Subbies not giving up battle to get $7.5mil owed to them
THE sub-contractors owed $7.5million after the collapse of a Queensland construction company have taken comfort from the words of Deputy Prime Minister Michael McCormack during his visit here this week.
Since Ostwald Brothers went broke late last year, owing more than 20 local sub-contractors $7.5million, a group called the Wave 5 Subcontractors has been battling to find someone to pay up.
One of those voices is Joanne Franklin, whose family-owned business was hit hard by Ostwalds' collapse.
She was glad to see the Deputy PM talking about issues affecting local contractors.
"It seems we've got some movement with Michael McCormack coming here," she said. "It's good to see he's engaging with the local contractors and their issues."
Ms Franklin said she was particularly heartened to hear the Deputy PM support NSW Small Business Commissioner Robyn Hobbs' investigation into the matter.
"While we ultimately want to get our money back, if the investigation can put things in place that stops something like this happening again, something good might have come out of all this," she said.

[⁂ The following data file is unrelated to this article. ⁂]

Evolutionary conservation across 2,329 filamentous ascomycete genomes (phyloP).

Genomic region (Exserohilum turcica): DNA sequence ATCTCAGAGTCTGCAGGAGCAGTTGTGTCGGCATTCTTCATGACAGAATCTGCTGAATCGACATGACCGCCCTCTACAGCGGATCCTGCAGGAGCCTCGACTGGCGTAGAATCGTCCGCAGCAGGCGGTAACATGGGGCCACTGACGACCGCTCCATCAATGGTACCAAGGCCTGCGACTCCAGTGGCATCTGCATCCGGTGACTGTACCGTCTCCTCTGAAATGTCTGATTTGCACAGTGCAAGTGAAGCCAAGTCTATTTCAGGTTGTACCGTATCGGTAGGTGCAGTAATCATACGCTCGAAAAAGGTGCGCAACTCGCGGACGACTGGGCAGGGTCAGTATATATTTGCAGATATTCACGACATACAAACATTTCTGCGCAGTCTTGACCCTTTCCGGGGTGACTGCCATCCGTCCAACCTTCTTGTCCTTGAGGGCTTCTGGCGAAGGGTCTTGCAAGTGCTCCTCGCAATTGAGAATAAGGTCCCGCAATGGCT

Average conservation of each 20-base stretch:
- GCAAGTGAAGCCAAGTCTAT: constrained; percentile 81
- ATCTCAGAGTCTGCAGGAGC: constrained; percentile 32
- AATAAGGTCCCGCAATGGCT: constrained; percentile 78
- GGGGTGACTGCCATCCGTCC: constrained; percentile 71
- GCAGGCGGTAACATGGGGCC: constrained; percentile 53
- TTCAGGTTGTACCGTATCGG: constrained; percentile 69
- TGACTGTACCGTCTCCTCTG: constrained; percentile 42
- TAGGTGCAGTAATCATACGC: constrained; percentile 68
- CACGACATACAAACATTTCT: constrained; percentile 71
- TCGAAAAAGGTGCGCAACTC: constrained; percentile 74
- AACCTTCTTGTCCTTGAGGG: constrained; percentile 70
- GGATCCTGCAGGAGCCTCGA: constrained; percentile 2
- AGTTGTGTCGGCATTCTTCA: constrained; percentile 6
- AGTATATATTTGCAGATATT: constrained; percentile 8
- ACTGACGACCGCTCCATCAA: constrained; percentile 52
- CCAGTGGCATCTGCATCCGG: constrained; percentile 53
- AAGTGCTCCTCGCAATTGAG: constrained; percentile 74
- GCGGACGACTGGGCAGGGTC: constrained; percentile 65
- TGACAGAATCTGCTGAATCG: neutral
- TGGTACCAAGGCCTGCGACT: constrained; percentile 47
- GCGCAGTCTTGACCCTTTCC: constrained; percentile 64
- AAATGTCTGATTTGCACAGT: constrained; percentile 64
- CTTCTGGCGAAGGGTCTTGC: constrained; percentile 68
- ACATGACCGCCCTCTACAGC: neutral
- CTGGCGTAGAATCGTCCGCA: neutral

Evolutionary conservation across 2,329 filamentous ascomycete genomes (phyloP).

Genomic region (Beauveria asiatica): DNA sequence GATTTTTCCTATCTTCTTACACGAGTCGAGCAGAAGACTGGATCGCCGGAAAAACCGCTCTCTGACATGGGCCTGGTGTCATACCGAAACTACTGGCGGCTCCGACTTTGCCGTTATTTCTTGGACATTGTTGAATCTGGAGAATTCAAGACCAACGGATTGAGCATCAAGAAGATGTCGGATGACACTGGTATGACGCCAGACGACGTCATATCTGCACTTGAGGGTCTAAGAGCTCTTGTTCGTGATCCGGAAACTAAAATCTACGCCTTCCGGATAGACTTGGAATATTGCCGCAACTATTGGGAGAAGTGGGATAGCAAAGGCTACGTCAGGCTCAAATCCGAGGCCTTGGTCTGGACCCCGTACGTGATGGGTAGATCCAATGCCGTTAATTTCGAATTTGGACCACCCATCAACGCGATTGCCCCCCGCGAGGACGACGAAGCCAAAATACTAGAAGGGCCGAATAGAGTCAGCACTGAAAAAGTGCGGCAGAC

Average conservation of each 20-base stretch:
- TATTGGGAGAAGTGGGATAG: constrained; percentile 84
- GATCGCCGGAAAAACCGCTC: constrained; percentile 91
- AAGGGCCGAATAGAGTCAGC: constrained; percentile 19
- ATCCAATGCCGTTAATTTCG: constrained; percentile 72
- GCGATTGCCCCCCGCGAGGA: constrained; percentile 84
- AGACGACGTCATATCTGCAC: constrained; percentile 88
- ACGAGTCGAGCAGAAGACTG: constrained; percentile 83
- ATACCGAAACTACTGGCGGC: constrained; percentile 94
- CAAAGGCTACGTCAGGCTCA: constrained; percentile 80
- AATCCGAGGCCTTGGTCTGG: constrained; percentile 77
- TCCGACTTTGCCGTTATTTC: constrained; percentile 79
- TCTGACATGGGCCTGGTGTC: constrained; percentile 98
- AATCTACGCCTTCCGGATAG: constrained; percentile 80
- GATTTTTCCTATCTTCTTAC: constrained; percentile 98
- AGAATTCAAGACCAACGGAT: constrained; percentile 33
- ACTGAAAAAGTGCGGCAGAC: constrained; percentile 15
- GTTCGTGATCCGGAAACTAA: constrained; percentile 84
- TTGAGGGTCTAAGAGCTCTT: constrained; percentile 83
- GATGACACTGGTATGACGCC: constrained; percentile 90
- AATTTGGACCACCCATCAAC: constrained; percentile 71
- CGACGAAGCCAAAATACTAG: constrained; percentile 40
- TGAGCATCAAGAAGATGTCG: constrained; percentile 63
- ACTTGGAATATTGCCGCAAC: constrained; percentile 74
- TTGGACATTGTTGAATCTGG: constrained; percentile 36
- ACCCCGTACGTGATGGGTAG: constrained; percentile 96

"While we've been lucky enough to be able to keep going and recover from this, a lot of other people have not.
"A lot of the sub-contractors affected by this have been forced to sell their houses and move away from the area.
"It's not been good. There's been lots of counselling, there's been incidents of domestic violence, people have received bad credit ratings and have not been able to keep their homes."
Ms Franklin said it was hard to say if the group would see any, or even some, of the $7.5million outstanding.
"Treasury says it can't pay twice for the work on the highway," she said. "But we're also taxpayers and we are paying twice for something with this. If the government can get over that hurdle, then we might get somewhere."
She said sub-contractors were excited when the RMS announced its "delivery partner model" for the project.
"The model seemed to make a lot of sense," she said. "It was a very big project and having delivery partners to oversee all the different strands of it looked very sophisticated."
But issues soon appeared.
"They had people doing the work but they were not aware that some of those contractors were not getting paid," she said.
The Small Business Commissioner has been asked to comment on the progress of her investigation but has not responded.